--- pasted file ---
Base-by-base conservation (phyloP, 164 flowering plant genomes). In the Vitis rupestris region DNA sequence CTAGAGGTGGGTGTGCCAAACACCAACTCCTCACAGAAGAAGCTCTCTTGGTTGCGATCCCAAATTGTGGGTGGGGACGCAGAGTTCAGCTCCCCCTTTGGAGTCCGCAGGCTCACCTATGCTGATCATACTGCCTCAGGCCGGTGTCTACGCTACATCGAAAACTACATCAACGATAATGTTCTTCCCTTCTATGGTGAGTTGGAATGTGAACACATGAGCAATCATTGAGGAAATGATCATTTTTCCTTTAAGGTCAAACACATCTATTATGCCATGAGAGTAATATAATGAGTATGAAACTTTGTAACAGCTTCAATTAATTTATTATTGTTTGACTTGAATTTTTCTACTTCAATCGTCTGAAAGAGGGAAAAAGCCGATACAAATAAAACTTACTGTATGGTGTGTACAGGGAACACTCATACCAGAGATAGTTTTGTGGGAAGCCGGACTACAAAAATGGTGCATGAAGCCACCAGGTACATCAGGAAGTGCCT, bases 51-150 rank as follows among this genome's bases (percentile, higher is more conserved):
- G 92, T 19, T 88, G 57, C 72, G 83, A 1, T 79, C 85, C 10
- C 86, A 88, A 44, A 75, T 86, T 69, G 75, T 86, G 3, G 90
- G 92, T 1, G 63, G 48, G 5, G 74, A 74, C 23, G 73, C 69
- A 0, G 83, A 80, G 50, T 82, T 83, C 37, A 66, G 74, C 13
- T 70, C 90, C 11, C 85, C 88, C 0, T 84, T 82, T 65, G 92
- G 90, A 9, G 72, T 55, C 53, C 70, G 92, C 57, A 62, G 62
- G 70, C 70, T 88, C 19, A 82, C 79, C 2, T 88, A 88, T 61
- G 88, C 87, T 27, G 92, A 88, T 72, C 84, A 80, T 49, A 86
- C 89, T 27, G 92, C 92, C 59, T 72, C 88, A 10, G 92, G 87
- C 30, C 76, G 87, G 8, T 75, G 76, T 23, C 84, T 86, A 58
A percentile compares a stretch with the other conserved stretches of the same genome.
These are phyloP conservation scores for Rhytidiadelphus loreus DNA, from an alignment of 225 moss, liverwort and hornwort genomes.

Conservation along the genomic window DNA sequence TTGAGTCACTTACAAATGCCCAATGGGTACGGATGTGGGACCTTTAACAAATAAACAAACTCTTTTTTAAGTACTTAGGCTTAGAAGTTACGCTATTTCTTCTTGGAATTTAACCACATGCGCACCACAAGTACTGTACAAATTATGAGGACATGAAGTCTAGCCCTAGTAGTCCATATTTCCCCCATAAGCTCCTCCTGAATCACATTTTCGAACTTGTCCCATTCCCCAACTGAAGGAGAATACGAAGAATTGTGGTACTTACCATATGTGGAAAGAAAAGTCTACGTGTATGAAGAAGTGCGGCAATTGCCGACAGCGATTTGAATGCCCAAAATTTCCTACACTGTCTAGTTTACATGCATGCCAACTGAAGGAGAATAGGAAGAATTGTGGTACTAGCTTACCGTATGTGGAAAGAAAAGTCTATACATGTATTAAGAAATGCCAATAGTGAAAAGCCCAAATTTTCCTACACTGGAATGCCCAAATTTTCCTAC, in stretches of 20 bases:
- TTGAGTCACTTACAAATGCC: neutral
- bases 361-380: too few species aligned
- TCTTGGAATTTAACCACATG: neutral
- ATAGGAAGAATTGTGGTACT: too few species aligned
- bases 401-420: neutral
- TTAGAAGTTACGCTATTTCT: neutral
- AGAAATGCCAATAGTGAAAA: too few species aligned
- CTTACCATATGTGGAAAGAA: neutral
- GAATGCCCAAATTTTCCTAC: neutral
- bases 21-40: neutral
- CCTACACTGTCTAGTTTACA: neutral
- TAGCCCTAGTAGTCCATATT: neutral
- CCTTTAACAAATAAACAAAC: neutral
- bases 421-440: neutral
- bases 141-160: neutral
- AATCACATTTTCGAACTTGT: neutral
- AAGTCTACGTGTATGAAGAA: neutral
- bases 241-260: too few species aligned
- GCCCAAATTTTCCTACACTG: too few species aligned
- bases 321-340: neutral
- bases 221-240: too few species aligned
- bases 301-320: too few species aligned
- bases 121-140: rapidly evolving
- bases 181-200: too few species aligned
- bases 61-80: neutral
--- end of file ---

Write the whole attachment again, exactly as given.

Base-by-base conservation (phyloP, 164 flowering plant genomes). In the Vitis rupestris region DNA sequence CTAGAGGTGGGTGTGCCAAACACCAACTCCTCACAGAAGAAGCTCTCTTGGTTGCGATCCCAAATTGTGGGTGGGGACGCAGAGTTCAGCTCCCCCTTTGGAGTCCGCAGGCTCACCTATGCTGATCATACTGCCTCAGGCCGGTGTCTACGCTACATCGAAAACTACATCAACGATAATGTTCTTCCCTTCTATGGTGAGTTGGAATGTGAACACATGAGCAATCATTGAGGAAATGATCATTTTTCCTTTAAGGTCAAACACATCTATTATGCCATGAGAGTAATATAATGAGTATGAAACTTTGTAACAGCTTCAATTAATTTATTATTGTTTGACTTGAATTTTTCTACTTCAATCGTCTGAAAGAGGGAAAAAGCCGATACAAATAAAACTTACTGTATGGTGTGTACAGGGAACACTCATACCAGAGATAGTTTTGTGGGAAGCCGGACTACAAAAATGGTGCATGAAGCCACCAGGTACATCAGGAAGTGCCT, bases 51-150 rank as follows among this genome's bases (percentile, higher is more conserved):
- G 92, T 19, T 88, G 57, C 72, G 83, A 1, T 79, C 85, C 10
- C 86, A 88, A 44, A 75, T 86, T 69, G 75, T 86, G 3, G 90
- G 92, T 1, G 63, G 48, G 5, G 74, A 74, C 23, G 73, C 69
- A 0, G 83, A 80, G 50, T 82, T 83, C 37, A 66, G 74, C 13
- T 70, C 90, C 11, C 85, C 88, C 0, T 84, T 82, T 65, G 92
- G 90, A 9, G 72, T 55, C 53, C 70, G 92, C 57, A 62, G 62
- G 70, C 70, T 88, C 19, A 82, C 79, C 2, T 88, A 88, T 61
- G 88, C 87, T 27, G 92, A 88, T 72, C 84, A 80, T 49, A 86
- C 89, T 27, G 92, C 92, C 59, T 72, C 88, A 10, G 92, G 87
- C 30, C 76, G 87, G 8, T 75, G 76, T 23, C 84, T 86, A 58
A percentile compares a stretch with the other conserved stretches of the same genome.
These are phyloP conservation scores for Rhytidiadelphus loreus DNA, from an alignment of 225 moss, liverwort and hornwort genomes.

Conservation along the genomic window DNA sequence TTGAGTCACTTACAAATGCCCAATGGGTACGGATGTGGGACCTTTAACAAATAAACAAACTCTTTTTTAAGTACTTAGGCTTAGAAGTTACGCTATTTCTTCTTGGAATTTAACCACATGCGCACCACAAGTACTGTACAAATTATGAGGACATGAAGTCTAGCCCTAGTAGTCCATATTTCCCCCATAAGCTCCTCCTGAATCACATTTTCGAACTTGTCCCATTCCCCAACTGAAGGAGAATACGAAGAATTGTGGTACTTACCATATGTGGAAAGAAAAGTCTACGTGTATGAAGAAGTGCGGCAATTGCCGACAGCGATTTGAATGCCCAAAATTTCCTACACTGTCTAGTTTACATGCATGCCAACTGAAGGAGAATAGGAAGAATTGTGGTACTAGCTTACCGTATGTGGAAAGAAAAGTCTATACATGTATTAAGAAATGCCAATAGTGAAAAGCCCAAATTTTCCTACACTGGAATGCCCAAATTTTCCTAC, in stretches of 20 bases:
- TTGAGTCACTTACAAATGCC: neutral
- bases 361-380: too few species aligned
- TCTTGGAATTTAACCACATG: neutral
- ATAGGAAGAATTGTGGTACT: too few species aligned
- bases 401-420: neutral
- TTAGAAGTTACGCTATTTCT: neutral
- AGAAATGCCAATAGTGAAAA: too few species aligned
- CTTACCATATGTGGAAAGAA: neutral
- GAATGCCCAAATTTTCCTAC: neutral
- bases 21-40: neutral
- CCTACACTGTCTAGTTTACA: neutral
- TAGCCCTAGTAGTCCATATT: neutral
- CCTTTAACAAATAAACAAAC: neutral
- bases 421-440: neutral
- bases 141-160: neutral
- AATCACATTTTCGAACTTGT: neutral
- AAGTCTACGTGTATGAAGAA: neutral
- bases 241-260: too few species aligned
- GCCCAAATTTTCCTACACTG: too few species aligned
- bases 321-340: neutral
- bases 221-240: too few species aligned
- bases 301-320: too few species aligned
- bases 121-140: rapidly evolving
- bases 181-200: too few species aligned
- bases 61-80: neutral